Windy Wellington

Monday, 30th March 1987

I woke up and decided to hitch down to Wellington. I chatted with a French girl at breakfast at the Rainbow Lodge and I found out that she was proposing to do exactly the same thing.  We bet each other a dollar who would be first to reach the Wellington Hostel.

I went back to the room and hurried with my packing. I got out onto the road as quickly as I could but there was no sign of the French girl anywhere. I walked a bit out of town and then started hitching.  I got a lift within 35-40 minutes of waiting but it was only to Tonganairo; the next town. The driver was an ex-farmer who was now in the house building business.

I waited another 40 minutes at Tonganairo until a Scottish guy pulled up in a station wagon. He explained he was a self made man, a farmer and a born-again Christian. I will long remember trying to get him off the subject of religion whilst trying to look at Mt Tongairo out of the window. He went on and on about the holy spirit but he offered me his sandwiches and when we stopped for coffee he bought me a bacon and egg pie. The lift ended in Taihaippe where he’d gone to do some deal with the local farmers on fertilizer.

The third and final lift of the day was the longest one.  It was with a refrigeration sales manager on his way to a suburb of Wellington to make a sales call. He didn’t talk much and I couldn’t really work him out; we talked a little about earthquakes and race horses but not much at all really.

He dropped me at Jonasville on the outskirts of town. At the local butcher I bought a hot meat pie for lunch and some lamb chops for later and then jumped on the suburban train for Wellington. It was a rickety old English Electric train from the 50’s but the ride was pleasant enough despite some noisy school children running up and down the train.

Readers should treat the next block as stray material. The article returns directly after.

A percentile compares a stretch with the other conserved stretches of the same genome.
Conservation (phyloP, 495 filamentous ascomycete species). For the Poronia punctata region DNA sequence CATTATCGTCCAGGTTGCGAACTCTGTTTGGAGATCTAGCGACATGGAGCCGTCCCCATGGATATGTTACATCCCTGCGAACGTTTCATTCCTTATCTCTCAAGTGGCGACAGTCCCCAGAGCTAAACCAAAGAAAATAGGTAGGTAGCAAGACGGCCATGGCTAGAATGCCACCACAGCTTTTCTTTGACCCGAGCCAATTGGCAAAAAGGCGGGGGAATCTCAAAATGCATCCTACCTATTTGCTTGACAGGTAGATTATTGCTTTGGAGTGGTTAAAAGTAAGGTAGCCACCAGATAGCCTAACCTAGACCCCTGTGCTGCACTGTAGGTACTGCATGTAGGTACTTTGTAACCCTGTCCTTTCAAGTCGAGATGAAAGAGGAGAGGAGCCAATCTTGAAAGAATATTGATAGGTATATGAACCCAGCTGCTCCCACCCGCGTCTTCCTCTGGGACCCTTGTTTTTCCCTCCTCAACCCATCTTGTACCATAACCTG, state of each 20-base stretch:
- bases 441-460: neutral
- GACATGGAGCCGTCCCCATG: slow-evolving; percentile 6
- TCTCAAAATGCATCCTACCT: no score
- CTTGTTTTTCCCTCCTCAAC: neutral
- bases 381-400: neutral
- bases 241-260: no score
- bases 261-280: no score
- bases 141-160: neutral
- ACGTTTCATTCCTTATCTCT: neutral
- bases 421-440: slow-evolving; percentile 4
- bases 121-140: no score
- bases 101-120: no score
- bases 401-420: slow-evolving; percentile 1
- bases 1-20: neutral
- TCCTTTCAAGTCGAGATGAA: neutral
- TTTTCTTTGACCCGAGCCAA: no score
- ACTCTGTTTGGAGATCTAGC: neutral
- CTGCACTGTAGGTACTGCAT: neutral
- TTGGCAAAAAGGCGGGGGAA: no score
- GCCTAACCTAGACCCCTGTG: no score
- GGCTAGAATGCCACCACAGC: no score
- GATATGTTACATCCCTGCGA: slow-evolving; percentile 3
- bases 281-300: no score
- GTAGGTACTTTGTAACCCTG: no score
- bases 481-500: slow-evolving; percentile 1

The good news was that Wellington had a spare bed in the youth hostel. The bad news was the the French girl was already sitting in the lounge. She had done it in one lift. I handed over the dollar like a true gentleman.  I didn’t mention the train.

“Windy Wellington” lived up to its name and it was very windy when I got there. Even the local radio station was called Radio Windy.

It started to rain in the afternoon. I stayed in and talked to the French girl and to an English couple from London.


Tuesday, 31th March 1987

I cleaned the hostel on Tuesday morning and then checked in for another night. I walked down to Lambton Quay, the main centre, and found it very quiet and very damp. It was small even compared to Auckland.

I decided not to linger too long and booked the ferry out for the next day.

Then I went to the British High Commission to read the Guardian for an hour or so. I found a coffee lounge and had a winter warmer meal of soup and pies for lunch.


In the afternoon I did a tour of the beehive-shaped parliament and watched a debate on the new Housing Conditions Corporation.

I attempted to go to another museum but I was blown back by the gales and ended up shopping instead. I found a really good deal on the sleeping bag that I knew I would need for the next part of the trip and snapped it up.


Wellington’s famous funicular cable car was broken the day of my visit so I took a bus up to the Botanical gardens.  I had a bit of a walk around in the rain but my heart wasn’t really in it and I went  back to the youth hostel as early as I could at 5pm.

It was great to be out of the rain. It already felt quite wintry and I figured that as the next day was the southern hemisphere equivalent of October 1st that was not really surprising.

I had a tasty tea of mince, potatoes and peas, and then a chat with a guy who was training to be a chef in Boston MA.

I got an early night.

 The Abel Tasman Trail